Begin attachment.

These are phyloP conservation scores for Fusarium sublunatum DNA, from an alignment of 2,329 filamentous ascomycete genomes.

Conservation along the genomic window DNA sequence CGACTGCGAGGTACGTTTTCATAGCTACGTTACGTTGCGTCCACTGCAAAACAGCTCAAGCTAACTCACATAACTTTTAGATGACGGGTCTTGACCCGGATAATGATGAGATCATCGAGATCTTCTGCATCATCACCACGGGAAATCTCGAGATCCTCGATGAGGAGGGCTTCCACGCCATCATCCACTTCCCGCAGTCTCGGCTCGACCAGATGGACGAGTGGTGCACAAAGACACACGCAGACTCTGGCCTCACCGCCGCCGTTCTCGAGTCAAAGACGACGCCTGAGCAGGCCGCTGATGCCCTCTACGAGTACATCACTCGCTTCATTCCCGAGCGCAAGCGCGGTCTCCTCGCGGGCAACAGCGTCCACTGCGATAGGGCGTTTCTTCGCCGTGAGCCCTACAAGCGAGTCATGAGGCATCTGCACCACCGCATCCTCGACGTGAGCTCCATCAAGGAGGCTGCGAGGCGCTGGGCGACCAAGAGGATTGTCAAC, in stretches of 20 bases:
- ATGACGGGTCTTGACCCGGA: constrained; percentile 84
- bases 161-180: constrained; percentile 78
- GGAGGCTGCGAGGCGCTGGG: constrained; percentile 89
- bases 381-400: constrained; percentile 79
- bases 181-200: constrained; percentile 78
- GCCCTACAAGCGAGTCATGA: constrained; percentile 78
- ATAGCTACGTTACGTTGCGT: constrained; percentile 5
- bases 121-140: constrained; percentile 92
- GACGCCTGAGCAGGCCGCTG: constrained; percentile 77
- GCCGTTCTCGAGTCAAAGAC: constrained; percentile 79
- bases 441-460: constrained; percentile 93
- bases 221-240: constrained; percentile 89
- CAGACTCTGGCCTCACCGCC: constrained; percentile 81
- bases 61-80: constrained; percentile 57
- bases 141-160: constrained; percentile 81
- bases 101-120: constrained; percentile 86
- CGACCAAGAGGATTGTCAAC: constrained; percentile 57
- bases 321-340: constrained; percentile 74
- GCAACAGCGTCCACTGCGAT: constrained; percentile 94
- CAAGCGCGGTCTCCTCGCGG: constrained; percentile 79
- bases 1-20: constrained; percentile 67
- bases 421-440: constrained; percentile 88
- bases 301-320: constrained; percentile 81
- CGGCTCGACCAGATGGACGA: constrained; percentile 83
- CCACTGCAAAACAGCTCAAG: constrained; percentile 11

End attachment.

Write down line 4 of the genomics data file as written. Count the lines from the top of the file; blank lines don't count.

- bases 161-180: constrained; percentile 78